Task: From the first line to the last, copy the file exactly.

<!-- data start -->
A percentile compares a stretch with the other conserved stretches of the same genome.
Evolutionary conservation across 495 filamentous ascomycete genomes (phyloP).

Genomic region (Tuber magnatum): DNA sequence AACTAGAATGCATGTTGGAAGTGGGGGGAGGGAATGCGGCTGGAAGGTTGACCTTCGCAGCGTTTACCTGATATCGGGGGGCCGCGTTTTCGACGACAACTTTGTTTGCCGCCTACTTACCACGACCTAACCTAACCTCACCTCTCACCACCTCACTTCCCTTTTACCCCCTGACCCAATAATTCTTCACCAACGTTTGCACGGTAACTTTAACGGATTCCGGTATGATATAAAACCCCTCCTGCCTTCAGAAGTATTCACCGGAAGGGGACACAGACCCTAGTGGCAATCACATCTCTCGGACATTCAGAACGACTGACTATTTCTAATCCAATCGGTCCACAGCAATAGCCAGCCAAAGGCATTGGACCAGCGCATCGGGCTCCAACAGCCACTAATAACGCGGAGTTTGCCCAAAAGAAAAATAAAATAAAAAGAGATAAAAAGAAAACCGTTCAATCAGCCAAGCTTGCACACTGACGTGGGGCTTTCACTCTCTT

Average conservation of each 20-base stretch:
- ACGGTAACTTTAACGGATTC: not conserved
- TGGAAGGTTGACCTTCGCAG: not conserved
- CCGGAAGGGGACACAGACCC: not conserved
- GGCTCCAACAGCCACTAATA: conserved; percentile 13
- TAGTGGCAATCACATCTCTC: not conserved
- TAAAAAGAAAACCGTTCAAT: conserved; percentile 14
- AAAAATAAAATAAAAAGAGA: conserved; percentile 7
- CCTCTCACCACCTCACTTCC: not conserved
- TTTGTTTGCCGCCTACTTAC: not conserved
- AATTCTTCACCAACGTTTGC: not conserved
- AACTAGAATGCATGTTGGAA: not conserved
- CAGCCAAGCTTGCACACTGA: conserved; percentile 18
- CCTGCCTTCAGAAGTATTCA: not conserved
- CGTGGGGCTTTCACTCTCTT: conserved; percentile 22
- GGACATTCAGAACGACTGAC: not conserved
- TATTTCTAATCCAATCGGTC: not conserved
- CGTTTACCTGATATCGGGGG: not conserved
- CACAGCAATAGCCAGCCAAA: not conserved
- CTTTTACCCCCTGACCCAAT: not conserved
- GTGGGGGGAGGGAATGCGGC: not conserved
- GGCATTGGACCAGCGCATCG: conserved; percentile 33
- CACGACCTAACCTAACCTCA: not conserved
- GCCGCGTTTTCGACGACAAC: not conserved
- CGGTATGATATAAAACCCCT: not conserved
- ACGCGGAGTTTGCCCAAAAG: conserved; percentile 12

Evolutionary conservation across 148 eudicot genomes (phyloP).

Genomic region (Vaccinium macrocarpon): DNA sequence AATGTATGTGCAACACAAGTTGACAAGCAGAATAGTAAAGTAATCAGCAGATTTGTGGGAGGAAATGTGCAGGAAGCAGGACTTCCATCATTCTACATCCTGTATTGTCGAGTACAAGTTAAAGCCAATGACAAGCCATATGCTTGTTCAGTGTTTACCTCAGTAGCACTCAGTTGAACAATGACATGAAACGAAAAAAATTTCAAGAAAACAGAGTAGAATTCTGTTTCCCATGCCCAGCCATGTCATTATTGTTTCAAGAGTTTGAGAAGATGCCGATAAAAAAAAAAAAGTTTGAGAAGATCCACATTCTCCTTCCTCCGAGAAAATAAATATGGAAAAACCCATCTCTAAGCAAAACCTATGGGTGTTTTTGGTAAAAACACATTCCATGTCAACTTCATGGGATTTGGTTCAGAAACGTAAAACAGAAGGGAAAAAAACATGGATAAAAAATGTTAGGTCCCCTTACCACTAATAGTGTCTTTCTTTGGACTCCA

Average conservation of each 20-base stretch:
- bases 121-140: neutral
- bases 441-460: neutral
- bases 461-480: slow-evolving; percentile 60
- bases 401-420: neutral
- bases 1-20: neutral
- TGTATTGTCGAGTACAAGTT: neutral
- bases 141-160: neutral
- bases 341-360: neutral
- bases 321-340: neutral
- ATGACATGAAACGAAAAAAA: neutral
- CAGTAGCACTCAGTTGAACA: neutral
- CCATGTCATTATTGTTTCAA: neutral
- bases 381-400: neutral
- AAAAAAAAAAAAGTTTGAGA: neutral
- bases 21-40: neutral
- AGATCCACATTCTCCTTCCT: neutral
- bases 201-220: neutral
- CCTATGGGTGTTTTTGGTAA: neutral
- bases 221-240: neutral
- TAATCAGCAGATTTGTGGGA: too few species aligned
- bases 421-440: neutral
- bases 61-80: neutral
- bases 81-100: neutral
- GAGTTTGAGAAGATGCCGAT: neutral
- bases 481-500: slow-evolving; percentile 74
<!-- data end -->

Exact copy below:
A percentile compares a stretch with the other conserved stretches of the same genome.
Evolutionary conservation across 495 filamentous ascomycete genomes (phyloP).

Genomic region (Tuber magnatum): DNA sequence AACTAGAATGCATGTTGGAAGTGGGGGGAGGGAATGCGGCTGGAAGGTTGACCTTCGCAGCGTTTACCTGATATCGGGGGGCCGCGTTTTCGACGACAACTTTGTTTGCCGCCTACTTACCACGACCTAACCTAACCTCACCTCTCACCACCTCACTTCCCTTTTACCCCCTGACCCAATAATTCTTCACCAACGTTTGCACGGTAACTTTAACGGATTCCGGTATGATATAAAACCCCTCCTGCCTTCAGAAGTATTCACCGGAAGGGGACACAGACCCTAGTGGCAATCACATCTCTCGGACATTCAGAACGACTGACTATTTCTAATCCAATCGGTCCACAGCAATAGCCAGCCAAAGGCATTGGACCAGCGCATCGGGCTCCAACAGCCACTAATAACGCGGAGTTTGCCCAAAAGAAAAATAAAATAAAAAGAGATAAAAAGAAAACCGTTCAATCAGCCAAGCTTGCACACTGACGTGGGGCTTTCACTCTCTT

Average conservation of each 20-base stretch:
- ACGGTAACTTTAACGGATTC: not conserved
- TGGAAGGTTGACCTTCGCAG: not conserved
- CCGGAAGGGGACACAGACCC: not conserved
- GGCTCCAACAGCCACTAATA: conserved; percentile 13
- TAGTGGCAATCACATCTCTC: not conserved
- TAAAAAGAAAACCGTTCAAT: conserved; percentile 14
- AAAAATAAAATAAAAAGAGA: conserved; percentile 7
- CCTCTCACCACCTCACTTCC: not conserved
- TTTGTTTGCCGCCTACTTAC: not conserved
- AATTCTTCACCAACGTTTGC: not conserved
- AACTAGAATGCATGTTGGAA: not conserved
- CAGCCAAGCTTGCACACTGA: conserved; percentile 18
- CCTGCCTTCAGAAGTATTCA: not conserved
- CGTGGGGCTTTCACTCTCTT: conserved; percentile 22
- GGACATTCAGAACGACTGAC: not conserved
- TATTTCTAATCCAATCGGTC: not conserved
- CGTTTACCTGATATCGGGGG: not conserved
- CACAGCAATAGCCAGCCAAA: not conserved
- CTTTTACCCCCTGACCCAAT: not conserved
- GTGGGGGGAGGGAATGCGGC: not conserved
- GGCATTGGACCAGCGCATCG: conserved; percentile 33
- CACGACCTAACCTAACCTCA: not conserved
- GCCGCGTTTTCGACGACAAC: not conserved
- CGGTATGATATAAAACCCCT: not conserved
- ACGCGGAGTTTGCCCAAAAG: conserved; percentile 12

Evolutionary conservation across 148 eudicot genomes (phyloP).

Genomic region (Vaccinium macrocarpon): DNA sequence AATGTATGTGCAACACAAGTTGACAAGCAGAATAGTAAAGTAATCAGCAGATTTGTGGGAGGAAATGTGCAGGAAGCAGGACTTCCATCATTCTACATCCTGTATTGTCGAGTACAAGTTAAAGCCAATGACAAGCCATATGCTTGTTCAGTGTTTACCTCAGTAGCACTCAGTTGAACAATGACATGAAACGAAAAAAATTTCAAGAAAACAGAGTAGAATTCTGTTTCCCATGCCCAGCCATGTCATTATTGTTTCAAGAGTTTGAGAAGATGCCGATAAAAAAAAAAAAGTTTGAGAAGATCCACATTCTCCTTCCTCCGAGAAAATAAATATGGAAAAACCCATCTCTAAGCAAAACCTATGGGTGTTTTTGGTAAAAACACATTCCATGTCAACTTCATGGGATTTGGTTCAGAAACGTAAAACAGAAGGGAAAAAAACATGGATAAAAAATGTTAGGTCCCCTTACCACTAATAGTGTCTTTCTTTGGACTCCA

Average conservation of each 20-base stretch:
- bases 121-140: neutral
- bases 441-460: neutral
- bases 461-480: slow-evolving; percentile 60
- bases 401-420: neutral
- bases 1-20: neutral
- TGTATTGTCGAGTACAAGTT: neutral
- bases 141-160: neutral
- bases 341-360: neutral
- bases 321-340: neutral
- ATGACATGAAACGAAAAAAA: neutral
- CAGTAGCACTCAGTTGAACA: neutral
- CCATGTCATTATTGTTTCAA: neutral
- bases 381-400: neutral
- AAAAAAAAAAAAGTTTGAGA: neutral
- bases 21-40: neutral
- AGATCCACATTCTCCTTCCT: neutral
- bases 201-220: neutral
- CCTATGGGTGTTTTTGGTAA: neutral
- bases 221-240: neutral
- TAATCAGCAGATTTGTGGGA: too few species aligned
- bases 421-440: neutral
- bases 61-80: neutral
- bases 81-100: neutral
- GAGTTTGAGAAGATGCCGAT: neutral
- bases 481-500: slow-evolving; percentile 74